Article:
Freeing our organizations from the culture of oppression requires vigilance

BY:Sammie Lewis| August 22, 2023
Freeing our organizations from the culture of oppression requires vigilance


I was recently asked how I became a Marxist-Leninist and I feel like the simplest answer I can provide is my experience as a Black person, who is often perceived as a woman. Throughout my life, I have struggled tremendously with not feeling good enough, while simultaneously feeling like I’m too much. A lot of this comes down to the unfair expectations and standards people hold me to, as a Black femme, while also making me feel invisible for my achievements and accomplishments. I’ve noticed in school and work, I would always be doing more than my white peers, only to be less respected, acknowledged, and supported. These sort of experiences happen everywhere, including in organizing.

Before I joined the Communist Party USA, I was organizing elsewhere, taking on a leading role, while constantly feeling like I still had to prove myself. I was often undermined and criticized in a unproductive way. I was expected to carry everything on my shoulders, but somehow was never doing enough or doing it the right way. Nobody helped me carry the weight, besides other Black femmes and queer people. While this was a familiar experience, I began to feel disappointed, because I expected more from those I organized with, which is why I spoke up about how I was feeling. I mentioned feeling erased as a Black femme, just for a man to respond with, “Well, just by feeling that, you’re contributing to your own erasure.” That was enough for me to walk away from that particular group. I am learning that when I feel lesser than, it is not my sole responsibility to fix that; it is on those around me to challenge themselves to do better. I wanted to find people who would do just that.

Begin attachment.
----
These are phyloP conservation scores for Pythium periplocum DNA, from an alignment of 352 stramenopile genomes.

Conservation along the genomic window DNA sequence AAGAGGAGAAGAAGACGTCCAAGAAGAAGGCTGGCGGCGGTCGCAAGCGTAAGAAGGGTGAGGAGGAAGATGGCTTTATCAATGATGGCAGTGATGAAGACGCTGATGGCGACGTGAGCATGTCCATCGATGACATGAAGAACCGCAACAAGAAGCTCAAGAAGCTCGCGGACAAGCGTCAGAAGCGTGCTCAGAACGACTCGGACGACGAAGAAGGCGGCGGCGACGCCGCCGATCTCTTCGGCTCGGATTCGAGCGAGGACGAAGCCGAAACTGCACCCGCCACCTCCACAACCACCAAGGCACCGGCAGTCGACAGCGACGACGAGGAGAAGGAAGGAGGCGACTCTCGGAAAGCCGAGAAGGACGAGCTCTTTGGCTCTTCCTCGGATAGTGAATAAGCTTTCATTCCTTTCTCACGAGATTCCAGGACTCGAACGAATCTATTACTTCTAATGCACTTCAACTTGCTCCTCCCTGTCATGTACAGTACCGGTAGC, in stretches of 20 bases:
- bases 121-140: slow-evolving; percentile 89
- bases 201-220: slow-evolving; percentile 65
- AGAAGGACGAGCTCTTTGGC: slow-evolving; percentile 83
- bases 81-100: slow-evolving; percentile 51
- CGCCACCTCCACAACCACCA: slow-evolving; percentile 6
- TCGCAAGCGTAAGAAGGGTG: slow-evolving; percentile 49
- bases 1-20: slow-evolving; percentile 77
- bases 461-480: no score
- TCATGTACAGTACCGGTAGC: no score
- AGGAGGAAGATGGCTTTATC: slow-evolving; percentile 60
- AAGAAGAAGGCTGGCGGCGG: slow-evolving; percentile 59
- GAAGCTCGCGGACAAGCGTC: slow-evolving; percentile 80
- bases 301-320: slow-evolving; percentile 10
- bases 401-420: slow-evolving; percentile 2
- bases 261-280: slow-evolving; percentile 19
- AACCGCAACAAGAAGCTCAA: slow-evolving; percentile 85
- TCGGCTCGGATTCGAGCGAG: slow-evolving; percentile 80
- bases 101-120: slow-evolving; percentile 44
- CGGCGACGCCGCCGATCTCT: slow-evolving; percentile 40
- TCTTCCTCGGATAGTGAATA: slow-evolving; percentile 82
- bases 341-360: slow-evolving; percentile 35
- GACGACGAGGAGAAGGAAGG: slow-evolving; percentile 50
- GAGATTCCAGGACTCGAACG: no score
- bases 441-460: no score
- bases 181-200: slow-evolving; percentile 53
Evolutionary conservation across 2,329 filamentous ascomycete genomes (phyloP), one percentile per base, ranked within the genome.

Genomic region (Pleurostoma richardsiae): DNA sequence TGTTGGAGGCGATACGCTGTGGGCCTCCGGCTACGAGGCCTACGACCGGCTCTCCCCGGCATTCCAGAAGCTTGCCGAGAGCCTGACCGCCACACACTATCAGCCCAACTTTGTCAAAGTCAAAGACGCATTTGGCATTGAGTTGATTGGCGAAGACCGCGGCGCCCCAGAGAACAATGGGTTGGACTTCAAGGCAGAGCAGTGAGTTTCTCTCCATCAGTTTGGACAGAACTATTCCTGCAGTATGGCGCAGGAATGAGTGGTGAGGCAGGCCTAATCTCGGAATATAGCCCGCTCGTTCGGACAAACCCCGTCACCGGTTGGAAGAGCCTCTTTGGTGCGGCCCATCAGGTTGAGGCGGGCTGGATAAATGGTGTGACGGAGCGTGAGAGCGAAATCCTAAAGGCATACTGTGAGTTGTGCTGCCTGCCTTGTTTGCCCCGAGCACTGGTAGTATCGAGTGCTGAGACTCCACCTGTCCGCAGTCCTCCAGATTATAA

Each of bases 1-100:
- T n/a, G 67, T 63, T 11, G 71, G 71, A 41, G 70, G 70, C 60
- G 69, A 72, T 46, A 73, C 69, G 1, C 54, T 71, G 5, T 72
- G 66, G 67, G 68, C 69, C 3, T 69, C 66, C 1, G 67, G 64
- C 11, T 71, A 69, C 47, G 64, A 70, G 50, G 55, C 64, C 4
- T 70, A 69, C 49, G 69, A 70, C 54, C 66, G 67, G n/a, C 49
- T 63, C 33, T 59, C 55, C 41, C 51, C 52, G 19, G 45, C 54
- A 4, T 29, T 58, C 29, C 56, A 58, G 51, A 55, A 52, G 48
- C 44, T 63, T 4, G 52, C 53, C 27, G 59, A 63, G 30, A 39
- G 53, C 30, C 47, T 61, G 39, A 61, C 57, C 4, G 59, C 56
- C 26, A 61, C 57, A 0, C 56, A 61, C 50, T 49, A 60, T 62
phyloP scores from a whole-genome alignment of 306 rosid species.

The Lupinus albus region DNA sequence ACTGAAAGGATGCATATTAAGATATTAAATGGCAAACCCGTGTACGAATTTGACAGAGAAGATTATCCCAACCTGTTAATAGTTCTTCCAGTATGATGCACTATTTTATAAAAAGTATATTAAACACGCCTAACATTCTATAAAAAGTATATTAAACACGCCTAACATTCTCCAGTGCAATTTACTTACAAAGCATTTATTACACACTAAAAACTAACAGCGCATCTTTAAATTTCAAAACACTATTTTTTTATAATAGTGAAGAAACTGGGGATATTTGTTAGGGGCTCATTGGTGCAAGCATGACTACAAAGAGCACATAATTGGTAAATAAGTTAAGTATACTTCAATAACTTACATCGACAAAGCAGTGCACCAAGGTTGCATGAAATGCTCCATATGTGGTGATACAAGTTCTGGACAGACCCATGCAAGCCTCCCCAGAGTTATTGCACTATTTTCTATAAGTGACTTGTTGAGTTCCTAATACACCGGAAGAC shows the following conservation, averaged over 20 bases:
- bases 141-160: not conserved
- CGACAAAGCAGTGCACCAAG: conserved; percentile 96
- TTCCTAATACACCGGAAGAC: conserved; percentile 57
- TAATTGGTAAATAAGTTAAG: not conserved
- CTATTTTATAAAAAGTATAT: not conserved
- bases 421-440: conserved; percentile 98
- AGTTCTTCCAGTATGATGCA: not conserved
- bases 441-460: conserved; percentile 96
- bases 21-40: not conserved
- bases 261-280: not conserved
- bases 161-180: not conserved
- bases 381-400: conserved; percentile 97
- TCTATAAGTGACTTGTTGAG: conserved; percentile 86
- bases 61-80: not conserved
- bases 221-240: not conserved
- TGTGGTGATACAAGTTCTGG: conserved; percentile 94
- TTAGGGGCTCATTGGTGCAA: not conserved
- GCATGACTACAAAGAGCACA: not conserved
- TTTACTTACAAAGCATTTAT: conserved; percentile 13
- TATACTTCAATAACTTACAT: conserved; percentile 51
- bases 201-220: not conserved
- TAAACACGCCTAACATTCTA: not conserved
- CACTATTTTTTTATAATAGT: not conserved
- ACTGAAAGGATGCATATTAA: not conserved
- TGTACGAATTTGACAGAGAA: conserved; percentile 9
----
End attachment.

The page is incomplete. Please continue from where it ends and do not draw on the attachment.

After such negative experiences with my previous organizing home, I decided to attend events, actions, and discussions as an unaffiliated individual organizer. It was in one of these discussion spaces that I met members of the Communist Party USA. I felt my experience with these comrades was so thrilling, as I could tell we were politically aligned. They made efforts to recruit me, and I took the time to ask questions and develop a sense of trust before I decided to officially join. I made my final decision after feeling safe when male comrades appropriately responded to a situation regarding a local abuser within our organizing community. While there is no such thing as perfect, I still believe that I made the right choice in joining the CPUSA, not only because of the values we share, and the policies in place to protect people from racial and gendered oppression and violence, but because I finally found the group that will really try to do better.

When I first attended meetings, even prior to joining the party, I automatically felt like I could contribute and that there was space for me. This is something I deeply struggled with not only in past organizing environments, but throughout my entire life. I felt energized and able as an organizer within this space. But, as I’ve said, nothing is ever perfect; mistakes will be made, and there is still work to be done, even in this setting. As Communists, we understand that there is a need to build working-class consciousness among our communities. But as people, sometimes we forget that we still need to build consciousness among ourselves. We must actively push to decolonize ourselves and each other, while extending grace, as we are all just people affected by the system, so it makes sense for the system to be part of us, too. We must be aware and critical of any biases and prejudices that exist within us. We must strive to combat the ways we, too, can oppress others.